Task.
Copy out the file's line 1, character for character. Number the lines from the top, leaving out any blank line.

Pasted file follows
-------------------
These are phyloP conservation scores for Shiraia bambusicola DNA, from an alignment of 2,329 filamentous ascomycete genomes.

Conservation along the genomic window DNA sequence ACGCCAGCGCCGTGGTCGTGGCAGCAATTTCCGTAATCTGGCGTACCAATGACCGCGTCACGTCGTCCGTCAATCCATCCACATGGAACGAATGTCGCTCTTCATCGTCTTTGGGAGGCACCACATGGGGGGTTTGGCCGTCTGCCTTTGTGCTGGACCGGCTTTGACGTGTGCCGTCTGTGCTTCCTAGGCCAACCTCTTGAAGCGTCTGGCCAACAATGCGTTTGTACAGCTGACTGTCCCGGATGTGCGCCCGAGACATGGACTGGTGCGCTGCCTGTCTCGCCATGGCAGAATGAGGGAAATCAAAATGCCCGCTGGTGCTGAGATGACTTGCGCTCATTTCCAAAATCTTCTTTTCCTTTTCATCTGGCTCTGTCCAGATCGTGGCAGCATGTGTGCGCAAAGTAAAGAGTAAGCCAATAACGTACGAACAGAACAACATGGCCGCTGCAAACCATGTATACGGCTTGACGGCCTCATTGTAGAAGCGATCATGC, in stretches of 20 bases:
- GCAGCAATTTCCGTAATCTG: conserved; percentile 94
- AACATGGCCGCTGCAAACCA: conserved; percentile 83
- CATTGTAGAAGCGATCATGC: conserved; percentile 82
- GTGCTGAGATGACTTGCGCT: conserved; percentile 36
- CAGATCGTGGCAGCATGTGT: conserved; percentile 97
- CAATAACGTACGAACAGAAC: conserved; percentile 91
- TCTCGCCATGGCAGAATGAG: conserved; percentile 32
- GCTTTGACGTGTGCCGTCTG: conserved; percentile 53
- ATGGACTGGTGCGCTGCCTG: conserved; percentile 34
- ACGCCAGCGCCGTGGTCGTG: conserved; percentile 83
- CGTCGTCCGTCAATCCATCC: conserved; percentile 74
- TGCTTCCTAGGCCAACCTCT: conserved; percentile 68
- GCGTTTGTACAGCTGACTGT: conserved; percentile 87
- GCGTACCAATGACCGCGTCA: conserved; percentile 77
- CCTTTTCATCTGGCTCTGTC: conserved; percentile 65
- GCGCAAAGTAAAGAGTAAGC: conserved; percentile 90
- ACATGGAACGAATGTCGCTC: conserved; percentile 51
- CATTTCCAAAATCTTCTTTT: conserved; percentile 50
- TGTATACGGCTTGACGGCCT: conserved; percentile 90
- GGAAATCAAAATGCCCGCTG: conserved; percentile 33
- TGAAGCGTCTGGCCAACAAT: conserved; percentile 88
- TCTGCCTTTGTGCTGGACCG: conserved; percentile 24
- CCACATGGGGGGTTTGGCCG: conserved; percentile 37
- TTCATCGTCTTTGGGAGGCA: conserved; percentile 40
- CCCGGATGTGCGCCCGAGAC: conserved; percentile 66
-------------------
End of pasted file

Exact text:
These are phyloP conservation scores for Shiraia bambusicola DNA, from an alignment of 2,329 filamentous ascomycete genomes.